My Road Goes Ever On—Spiritual Being, Human Journey https://amzn.to/2KvF3Ll

The Road Goes Ever On—A Christian Journey Through The Lord of the Rings https://amzn.to/3rtAy6S

Children’s Book

The Adventures of Tally-Ho http://amzn.to/2sLfcI5

Poetry

Hope’s Embrace & Other Poems https://amzn.to/3cn22X8

Photo https://pixabay.com/de/photos/frau-zaun-ranch-br%c3%bcnette-gesicht-1996283/

Those Pesky Black Holes

“Sucked into Black Holes During Sleep, They Share Their Darkest Secrets.”

Bruno read the headline twice, promptly running his cart into the store shelf. Stunned, he jerked his gaze off his phone.

“Hey, not supposed to read while driving.” A woman, fifties, blunt-cut, short hair, laughed with shining eyes.

Shocked, Bruno stashed his phone in his pocket and shoved his cart alongside the shelf, a guilty child trying to hide the evidence. He forced a grin. No words forthcoming.

She sidled up, her smile dimming by degrees. “Sorry. I tried to warn you. But you were so intent—”

He scratched his head. He didn’t want to have a conversation. A lie formed before his conscience could object. “I had to check a text—”

She lifted a hand. “Not my business. I was being stupid.” Her gaze took in the contents of his cart.

Dang, it. An extra-large bag of his dad’s Depends and a bright blue denture cleaner box bared the naked side of human misery. In revenge, he snuck a look at her cart. Red hair dye and blue nail polish. He glanced at her. Grey hair, fingers unadorned. He frowned.

She grimaced. “My mom’s dealing with that crap too. She was at Wayside, but with everything, I brought her home and got home healthcare. It’s better, but not really good, if you know what I mean.”

Relief, like a spring breeze, washed over Bruno. “Dad’s still on his own, sort of. Lives in the apartment above me. Neither of us can give up our independence. But…”

She snatched up the box of dye. “She gets bored and depressed. So, every couple of months I do a new treatment. This month—” Her lips flapped as she blew a puff of air. “Rad red! I’d like to take her out to eat or something—”

Bruno shrugged in compassionate understanding. “Hell trying to keep ’em on their feet.”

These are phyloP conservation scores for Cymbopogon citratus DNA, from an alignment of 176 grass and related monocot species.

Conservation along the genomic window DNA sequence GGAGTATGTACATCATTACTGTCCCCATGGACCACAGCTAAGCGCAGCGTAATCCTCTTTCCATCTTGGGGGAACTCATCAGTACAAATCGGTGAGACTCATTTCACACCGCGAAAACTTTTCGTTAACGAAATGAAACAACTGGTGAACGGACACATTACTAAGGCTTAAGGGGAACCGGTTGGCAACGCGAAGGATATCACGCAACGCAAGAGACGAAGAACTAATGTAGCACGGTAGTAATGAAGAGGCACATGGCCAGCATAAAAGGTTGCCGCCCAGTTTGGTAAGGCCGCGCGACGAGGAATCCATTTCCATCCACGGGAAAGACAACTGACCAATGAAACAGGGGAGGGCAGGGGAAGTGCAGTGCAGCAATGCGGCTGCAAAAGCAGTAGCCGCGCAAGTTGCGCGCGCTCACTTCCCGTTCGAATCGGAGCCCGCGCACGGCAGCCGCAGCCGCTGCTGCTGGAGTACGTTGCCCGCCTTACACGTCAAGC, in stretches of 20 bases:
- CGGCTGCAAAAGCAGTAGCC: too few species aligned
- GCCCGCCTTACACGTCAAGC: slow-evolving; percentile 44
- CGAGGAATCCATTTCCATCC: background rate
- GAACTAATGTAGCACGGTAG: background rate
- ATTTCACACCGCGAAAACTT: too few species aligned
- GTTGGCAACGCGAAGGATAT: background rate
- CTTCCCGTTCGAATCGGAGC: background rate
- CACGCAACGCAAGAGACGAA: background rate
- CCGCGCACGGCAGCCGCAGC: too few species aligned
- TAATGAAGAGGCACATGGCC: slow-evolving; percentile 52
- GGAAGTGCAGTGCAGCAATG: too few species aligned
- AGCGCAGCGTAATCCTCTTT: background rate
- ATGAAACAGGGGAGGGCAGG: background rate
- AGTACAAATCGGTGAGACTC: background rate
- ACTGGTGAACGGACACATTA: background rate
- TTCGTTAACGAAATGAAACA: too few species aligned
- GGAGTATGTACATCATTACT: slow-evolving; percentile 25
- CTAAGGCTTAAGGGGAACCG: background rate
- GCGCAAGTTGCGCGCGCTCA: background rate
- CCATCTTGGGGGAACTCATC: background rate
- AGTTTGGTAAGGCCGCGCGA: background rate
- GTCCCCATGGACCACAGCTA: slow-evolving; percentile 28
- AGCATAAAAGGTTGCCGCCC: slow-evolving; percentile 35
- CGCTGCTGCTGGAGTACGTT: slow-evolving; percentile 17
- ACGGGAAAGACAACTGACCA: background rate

She snorted but a smile crept back into her eyes. “It was easier with a toddler. I could toss them into a cart and strap ‘em in.”

“My twins gave me weekly heart attacks, but they grew out of their hijinks.” Bruno tried not to let the next thought tear his heart out.

With a commander’s wave, she redirected her cart. “Well best of luck then, and keep an eye out for where you’re heading.”

“Ha. I’ll be more careful.” I’m not going anywhere.

~~~

Bruno flipped three grilled cheese sandwiches and then stirred a pot of creamy tomato soup. “Lunch is ready, Dad.”

His dad hobbled in. Using his cane with deft power, he nudged a kitchen chair aside and plunked down at the table with a long sigh. “Smells good. He stretched his neck, peering at the pot. “You add something extra?”

“Lots of garlic salt.” He slid one sandwich onto a plate and placed it on the table. Then he poured the soup into a wide bowl and set it alongside. He fixed his own meal, grabbed a couple of spoons, and dropped them into place. He plopped down on a chair across from his dad, folded his hands, and bowed his head.

Hurried sign of the cross, a quick prayer, and they started in.

Slurps and clanks of metal on glass accompanied their chewing and swallowing.

The old man glanced up, wiped his chin, and huffed. “Anything new in the big world?”

Bruno shrugged as he swallowed his last bite. “I ran into a shelf and some strange woman laughed at me.”

His eyes widening in horror, the old man spluttered. “The wretched—”

Bruno grinned. “I wasn’t looking where I was going, and she was nice enough.” He pulled out his phone. “I wanted to check something, and I got stopped by a headline—something about people falling into a black hole. Caught my attention at a weak moment. Smack. Hit the toothpaste shelf full speed.” 

Grinning, the old man rested his spoon on his empty bowl and tucked the used napkin underneath. “Good thing you didn’t hit a middle aisle. You could’ve set off a cascade of cat food.” He frowned. “What were you checking?”

A blush burned Bruno’s face. “There was such a variety of adult diapers. I had no idea.”

Dropping his gaze, a flush darkened his dad’s cheeks. “Aw, hell. I wish—”

“Don’t, dad. It’s not so bad. Everyone has stuff to deal with. That woman’s mom is depressed and needs a new perm every month.” He leaned in and dropped his voice to a conspiratorial whisper. “And likes to have her nails done. I’ll take a bag of Depends over that any day.”

The old man’s hand shook as he reached across the table and pressed his son’s fingers.